Free Flight: James Fallows's Vision of General Aviation's Future

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With a title like Free Flight: From Airline Hell to a New Age of Travel, the new book by James Fallows should be flying off the shelves of airport bookstores everywhere. Fallows, a recent "convert" to general aviation, paints an eloquent picture of the industry's status while describing how current and future GA technologies can be used to help realize the dream of simple, safe, reliable travel for the general public. AVweb's Pete Yost takes a look at Fallows's book and its promise in this review.

It's probably no coincidence that the publishers of the new nonfiction aviation book, Free Flight: From Airline Hell to a New Age of Travel, chose to release it at the beginning of the peak airline travel season. The book is written by James Fallows, and may become the book of choice this summer for frustrated airline passengers waiting for delayed flights. After two previous summers of record flight delays and cancellations in the U.S. skies, the DOT, FAA and airlines are trying to tweak the already-saturated air traffic system in an effort to prevent another "summer of discontent" for commercial air passengers. (So far, it may be working, since the strident hue and cry so prevalent last summer hasn't been seen yet this year.— Ed.) In fallows's book, the reader is presented with an intriguing look into how future developments in general aviation may offer a possible solution to air traffic gridlock in the U.S.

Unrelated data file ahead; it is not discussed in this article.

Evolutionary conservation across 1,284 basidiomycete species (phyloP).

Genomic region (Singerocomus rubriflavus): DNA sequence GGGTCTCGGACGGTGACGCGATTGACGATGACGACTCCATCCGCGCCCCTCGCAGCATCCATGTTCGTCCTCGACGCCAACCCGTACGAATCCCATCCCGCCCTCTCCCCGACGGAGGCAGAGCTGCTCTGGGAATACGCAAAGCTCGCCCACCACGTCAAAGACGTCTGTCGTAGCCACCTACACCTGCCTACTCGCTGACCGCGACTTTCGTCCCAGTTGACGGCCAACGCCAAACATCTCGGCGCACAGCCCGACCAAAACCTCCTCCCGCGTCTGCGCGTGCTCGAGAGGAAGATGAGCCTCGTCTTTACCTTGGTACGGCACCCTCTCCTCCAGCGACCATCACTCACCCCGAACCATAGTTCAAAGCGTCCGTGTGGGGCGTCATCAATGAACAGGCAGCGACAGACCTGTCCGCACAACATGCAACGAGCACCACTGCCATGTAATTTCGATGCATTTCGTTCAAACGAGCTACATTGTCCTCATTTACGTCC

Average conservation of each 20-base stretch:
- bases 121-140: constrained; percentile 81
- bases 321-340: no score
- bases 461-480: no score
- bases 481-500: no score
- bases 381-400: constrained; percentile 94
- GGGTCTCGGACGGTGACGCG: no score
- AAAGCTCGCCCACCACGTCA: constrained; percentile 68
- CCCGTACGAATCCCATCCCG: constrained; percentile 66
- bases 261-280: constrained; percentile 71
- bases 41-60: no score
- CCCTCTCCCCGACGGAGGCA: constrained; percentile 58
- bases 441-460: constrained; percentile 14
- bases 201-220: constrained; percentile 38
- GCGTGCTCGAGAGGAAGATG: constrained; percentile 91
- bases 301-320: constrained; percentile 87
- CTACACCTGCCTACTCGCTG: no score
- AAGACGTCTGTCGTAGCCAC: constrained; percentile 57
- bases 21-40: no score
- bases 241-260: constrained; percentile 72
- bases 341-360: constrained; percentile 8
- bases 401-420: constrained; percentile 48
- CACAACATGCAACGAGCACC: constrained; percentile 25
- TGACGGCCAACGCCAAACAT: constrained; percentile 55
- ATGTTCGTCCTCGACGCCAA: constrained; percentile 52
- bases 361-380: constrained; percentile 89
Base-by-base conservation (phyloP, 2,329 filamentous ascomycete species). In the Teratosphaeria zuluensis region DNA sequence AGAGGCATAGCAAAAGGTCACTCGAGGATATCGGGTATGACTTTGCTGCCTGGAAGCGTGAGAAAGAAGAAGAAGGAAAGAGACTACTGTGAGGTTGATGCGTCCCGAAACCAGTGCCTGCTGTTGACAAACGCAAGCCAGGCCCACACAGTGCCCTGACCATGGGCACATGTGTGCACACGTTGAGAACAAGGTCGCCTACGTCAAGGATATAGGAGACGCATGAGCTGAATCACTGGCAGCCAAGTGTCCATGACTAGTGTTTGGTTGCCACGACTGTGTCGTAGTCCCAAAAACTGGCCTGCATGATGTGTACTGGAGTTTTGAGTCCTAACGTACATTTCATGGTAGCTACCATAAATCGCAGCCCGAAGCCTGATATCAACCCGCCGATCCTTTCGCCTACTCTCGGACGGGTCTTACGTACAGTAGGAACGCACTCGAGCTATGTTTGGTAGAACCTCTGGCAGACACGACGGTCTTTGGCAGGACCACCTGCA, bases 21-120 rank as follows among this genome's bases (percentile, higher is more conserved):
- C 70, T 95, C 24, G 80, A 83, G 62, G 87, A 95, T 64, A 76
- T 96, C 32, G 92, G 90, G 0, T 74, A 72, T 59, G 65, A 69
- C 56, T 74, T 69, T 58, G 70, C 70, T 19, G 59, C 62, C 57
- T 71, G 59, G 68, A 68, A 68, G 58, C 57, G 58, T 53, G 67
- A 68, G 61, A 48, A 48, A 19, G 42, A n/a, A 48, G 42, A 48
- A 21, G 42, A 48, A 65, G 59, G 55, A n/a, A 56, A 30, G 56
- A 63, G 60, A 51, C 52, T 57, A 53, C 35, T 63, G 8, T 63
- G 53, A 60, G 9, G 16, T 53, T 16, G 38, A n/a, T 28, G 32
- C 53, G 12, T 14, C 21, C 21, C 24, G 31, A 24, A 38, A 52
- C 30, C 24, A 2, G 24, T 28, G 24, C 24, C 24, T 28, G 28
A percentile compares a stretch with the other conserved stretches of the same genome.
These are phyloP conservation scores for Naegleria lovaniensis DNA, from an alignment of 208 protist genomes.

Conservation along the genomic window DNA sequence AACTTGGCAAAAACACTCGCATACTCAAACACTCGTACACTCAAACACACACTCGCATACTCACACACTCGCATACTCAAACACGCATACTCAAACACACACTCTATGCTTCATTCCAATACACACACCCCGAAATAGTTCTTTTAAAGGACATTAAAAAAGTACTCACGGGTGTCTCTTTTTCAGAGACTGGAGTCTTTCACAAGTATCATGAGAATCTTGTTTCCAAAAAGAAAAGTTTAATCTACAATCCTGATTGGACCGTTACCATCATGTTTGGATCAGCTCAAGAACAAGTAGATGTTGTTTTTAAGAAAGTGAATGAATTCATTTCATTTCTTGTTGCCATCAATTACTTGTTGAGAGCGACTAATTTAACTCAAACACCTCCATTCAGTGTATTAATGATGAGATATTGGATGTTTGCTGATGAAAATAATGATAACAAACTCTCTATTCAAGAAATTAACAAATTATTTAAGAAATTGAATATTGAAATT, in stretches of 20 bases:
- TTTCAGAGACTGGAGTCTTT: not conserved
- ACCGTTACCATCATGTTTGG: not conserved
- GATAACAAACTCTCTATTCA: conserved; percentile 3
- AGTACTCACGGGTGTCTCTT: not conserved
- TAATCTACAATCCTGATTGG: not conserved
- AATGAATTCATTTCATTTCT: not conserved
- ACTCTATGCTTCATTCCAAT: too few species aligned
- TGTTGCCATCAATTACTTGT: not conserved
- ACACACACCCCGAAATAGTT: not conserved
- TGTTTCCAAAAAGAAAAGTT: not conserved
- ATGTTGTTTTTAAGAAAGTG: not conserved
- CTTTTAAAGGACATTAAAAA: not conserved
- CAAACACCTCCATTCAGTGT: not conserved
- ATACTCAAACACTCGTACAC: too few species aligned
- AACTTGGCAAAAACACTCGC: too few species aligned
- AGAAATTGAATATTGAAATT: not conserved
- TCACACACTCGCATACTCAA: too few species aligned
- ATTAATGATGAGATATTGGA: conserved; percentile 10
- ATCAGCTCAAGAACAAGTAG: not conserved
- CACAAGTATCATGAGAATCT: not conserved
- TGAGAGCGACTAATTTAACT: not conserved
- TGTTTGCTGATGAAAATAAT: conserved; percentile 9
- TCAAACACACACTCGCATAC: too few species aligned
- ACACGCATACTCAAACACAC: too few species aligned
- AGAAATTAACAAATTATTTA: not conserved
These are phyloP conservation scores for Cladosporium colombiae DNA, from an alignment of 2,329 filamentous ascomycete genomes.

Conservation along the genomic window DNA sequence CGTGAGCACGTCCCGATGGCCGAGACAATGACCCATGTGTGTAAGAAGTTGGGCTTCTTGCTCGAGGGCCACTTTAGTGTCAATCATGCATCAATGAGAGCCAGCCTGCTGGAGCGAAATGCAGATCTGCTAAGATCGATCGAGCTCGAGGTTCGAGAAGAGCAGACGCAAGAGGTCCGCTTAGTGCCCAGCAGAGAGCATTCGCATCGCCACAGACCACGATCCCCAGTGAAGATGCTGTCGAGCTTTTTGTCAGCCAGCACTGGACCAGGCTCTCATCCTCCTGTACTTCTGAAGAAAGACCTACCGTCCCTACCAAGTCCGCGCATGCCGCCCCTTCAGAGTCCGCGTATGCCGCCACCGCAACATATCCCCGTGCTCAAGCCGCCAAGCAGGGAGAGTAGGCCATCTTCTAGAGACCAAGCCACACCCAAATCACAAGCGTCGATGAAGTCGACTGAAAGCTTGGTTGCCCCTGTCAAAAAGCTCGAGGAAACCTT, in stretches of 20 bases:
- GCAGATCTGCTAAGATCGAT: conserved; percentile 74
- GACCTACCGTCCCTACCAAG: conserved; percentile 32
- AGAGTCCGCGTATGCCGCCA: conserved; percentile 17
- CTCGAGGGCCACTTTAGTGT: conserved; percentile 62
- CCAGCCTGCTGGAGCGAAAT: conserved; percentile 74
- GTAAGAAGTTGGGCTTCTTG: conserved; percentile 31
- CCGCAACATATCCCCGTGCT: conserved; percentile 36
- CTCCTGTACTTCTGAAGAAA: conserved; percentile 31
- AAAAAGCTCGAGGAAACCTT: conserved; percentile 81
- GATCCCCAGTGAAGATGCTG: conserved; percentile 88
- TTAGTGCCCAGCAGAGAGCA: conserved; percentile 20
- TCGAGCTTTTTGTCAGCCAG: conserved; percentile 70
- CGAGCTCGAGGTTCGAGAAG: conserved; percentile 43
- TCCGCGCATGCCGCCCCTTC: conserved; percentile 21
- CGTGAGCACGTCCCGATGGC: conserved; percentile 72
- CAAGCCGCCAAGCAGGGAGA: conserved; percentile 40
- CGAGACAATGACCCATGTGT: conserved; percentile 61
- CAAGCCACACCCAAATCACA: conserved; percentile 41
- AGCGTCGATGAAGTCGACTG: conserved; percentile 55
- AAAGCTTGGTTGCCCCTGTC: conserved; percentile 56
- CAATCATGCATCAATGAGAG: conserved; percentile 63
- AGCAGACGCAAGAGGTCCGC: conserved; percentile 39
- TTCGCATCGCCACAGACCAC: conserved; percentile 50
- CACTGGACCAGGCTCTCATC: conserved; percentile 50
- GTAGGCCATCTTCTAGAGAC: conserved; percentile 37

Fallows is national correspondent for The Atlantic Monthly magazine, and came to aviation later in his life. In a story familiar to many pilots, Fallows was always interested in aviation while growing up, but it wasn't until his kids were grown and he had more free time and money that he earned his Private Certificate and Instrument Rating in the latter part of the '90s. It just so happened that while he was learning to fly, negative changes were occurring in commercial airline travel, while new developments in general aviation technology were emerging that just might offer some relief to the traveling public. The concurrence of these two aviation events at the end of the last century led Fallows to investigate how these GA developments — some evolutionary, some revolutionary — could change the way we travel in the early part of this new century.